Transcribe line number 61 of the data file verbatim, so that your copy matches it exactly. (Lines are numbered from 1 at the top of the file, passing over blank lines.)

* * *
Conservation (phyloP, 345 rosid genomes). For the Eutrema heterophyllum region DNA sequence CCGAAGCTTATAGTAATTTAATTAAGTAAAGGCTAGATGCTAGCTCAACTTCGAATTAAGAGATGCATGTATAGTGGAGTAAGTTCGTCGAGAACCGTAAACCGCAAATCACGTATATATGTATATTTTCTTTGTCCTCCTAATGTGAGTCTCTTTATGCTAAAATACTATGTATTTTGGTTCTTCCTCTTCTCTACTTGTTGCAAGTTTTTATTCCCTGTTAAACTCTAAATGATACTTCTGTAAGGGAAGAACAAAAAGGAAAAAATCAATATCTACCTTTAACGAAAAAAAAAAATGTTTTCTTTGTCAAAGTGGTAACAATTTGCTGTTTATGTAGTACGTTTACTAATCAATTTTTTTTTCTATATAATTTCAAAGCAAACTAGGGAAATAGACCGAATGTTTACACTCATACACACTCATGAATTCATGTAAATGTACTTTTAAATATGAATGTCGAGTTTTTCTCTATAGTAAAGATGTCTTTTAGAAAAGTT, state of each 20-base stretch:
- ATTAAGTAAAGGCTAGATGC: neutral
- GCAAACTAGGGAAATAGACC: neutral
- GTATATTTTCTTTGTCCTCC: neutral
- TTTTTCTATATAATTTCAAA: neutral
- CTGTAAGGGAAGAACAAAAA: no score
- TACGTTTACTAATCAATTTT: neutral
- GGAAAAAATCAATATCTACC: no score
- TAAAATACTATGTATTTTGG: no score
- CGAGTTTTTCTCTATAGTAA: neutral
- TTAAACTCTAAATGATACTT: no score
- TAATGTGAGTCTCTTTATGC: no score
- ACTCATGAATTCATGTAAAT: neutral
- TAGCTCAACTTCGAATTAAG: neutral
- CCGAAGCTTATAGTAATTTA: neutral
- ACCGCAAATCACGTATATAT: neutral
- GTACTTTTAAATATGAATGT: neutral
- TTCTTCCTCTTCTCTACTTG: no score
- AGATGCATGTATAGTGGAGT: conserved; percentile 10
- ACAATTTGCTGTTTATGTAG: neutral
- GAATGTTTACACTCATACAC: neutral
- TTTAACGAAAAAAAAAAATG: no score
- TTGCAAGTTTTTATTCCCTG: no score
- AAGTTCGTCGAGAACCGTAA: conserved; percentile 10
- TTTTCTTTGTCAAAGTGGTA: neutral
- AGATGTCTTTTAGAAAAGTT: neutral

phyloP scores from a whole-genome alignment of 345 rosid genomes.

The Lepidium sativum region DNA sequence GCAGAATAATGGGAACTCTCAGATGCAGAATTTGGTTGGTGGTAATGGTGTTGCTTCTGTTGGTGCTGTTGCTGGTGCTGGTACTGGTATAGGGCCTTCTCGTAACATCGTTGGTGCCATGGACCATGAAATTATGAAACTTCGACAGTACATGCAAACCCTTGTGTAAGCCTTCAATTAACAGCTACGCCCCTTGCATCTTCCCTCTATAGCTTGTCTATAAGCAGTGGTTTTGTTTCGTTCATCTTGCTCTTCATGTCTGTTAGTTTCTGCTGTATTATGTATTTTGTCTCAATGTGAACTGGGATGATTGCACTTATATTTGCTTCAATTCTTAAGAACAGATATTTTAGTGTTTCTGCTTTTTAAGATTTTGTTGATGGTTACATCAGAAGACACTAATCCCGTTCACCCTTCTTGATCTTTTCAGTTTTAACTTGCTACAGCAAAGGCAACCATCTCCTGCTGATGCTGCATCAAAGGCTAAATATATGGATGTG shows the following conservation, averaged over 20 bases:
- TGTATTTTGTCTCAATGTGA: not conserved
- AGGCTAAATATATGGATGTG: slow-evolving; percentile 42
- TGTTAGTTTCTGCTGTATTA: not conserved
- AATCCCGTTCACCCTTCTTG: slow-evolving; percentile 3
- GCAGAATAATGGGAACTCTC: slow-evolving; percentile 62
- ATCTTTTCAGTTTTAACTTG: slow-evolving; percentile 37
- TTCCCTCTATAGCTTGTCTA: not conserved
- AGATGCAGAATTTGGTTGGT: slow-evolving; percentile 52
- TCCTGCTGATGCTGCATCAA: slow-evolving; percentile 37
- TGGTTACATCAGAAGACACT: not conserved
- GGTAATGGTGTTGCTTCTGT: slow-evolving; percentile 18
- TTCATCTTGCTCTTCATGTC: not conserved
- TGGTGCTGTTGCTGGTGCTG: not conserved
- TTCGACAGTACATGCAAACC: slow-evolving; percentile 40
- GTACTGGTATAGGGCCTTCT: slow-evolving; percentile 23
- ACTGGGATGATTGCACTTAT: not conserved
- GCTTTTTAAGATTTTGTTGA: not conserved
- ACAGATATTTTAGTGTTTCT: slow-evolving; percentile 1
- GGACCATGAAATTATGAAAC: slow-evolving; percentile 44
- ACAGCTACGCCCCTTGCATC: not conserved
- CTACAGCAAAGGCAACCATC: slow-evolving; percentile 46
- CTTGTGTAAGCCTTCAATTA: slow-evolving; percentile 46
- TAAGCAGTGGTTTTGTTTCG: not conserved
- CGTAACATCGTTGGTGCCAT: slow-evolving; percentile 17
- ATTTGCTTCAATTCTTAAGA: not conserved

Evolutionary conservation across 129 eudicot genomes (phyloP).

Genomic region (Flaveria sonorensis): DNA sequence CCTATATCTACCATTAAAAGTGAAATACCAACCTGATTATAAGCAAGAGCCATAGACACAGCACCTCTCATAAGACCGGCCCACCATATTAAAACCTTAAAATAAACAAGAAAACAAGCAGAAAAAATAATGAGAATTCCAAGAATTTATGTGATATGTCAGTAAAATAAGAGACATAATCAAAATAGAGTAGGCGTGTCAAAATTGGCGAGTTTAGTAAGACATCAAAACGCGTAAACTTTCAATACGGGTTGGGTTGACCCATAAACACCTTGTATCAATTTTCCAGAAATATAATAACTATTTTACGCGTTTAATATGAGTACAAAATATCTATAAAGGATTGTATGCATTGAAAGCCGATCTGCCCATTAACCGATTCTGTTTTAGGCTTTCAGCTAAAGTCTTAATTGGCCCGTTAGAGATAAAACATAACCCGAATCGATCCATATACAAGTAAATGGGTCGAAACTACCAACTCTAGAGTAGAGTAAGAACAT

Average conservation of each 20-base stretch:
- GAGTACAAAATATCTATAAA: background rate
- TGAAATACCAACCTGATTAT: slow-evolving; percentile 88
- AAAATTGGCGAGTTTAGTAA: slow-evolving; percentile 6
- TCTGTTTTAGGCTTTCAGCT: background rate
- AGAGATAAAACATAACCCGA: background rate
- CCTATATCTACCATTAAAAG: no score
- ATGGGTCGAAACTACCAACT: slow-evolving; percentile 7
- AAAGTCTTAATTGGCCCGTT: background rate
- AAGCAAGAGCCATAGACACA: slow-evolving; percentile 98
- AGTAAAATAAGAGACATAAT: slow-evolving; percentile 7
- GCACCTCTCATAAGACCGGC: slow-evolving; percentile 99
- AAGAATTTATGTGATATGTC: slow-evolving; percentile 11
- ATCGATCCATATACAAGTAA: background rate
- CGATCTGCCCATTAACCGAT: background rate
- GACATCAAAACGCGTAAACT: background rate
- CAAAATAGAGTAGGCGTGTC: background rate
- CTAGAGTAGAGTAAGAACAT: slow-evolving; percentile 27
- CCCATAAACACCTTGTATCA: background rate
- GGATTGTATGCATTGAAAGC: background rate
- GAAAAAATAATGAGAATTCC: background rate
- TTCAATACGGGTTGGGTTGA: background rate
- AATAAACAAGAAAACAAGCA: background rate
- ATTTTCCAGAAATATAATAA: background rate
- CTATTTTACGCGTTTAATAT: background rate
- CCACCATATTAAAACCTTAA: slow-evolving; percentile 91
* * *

- AGAGATAAAACATAACCCGA: background rate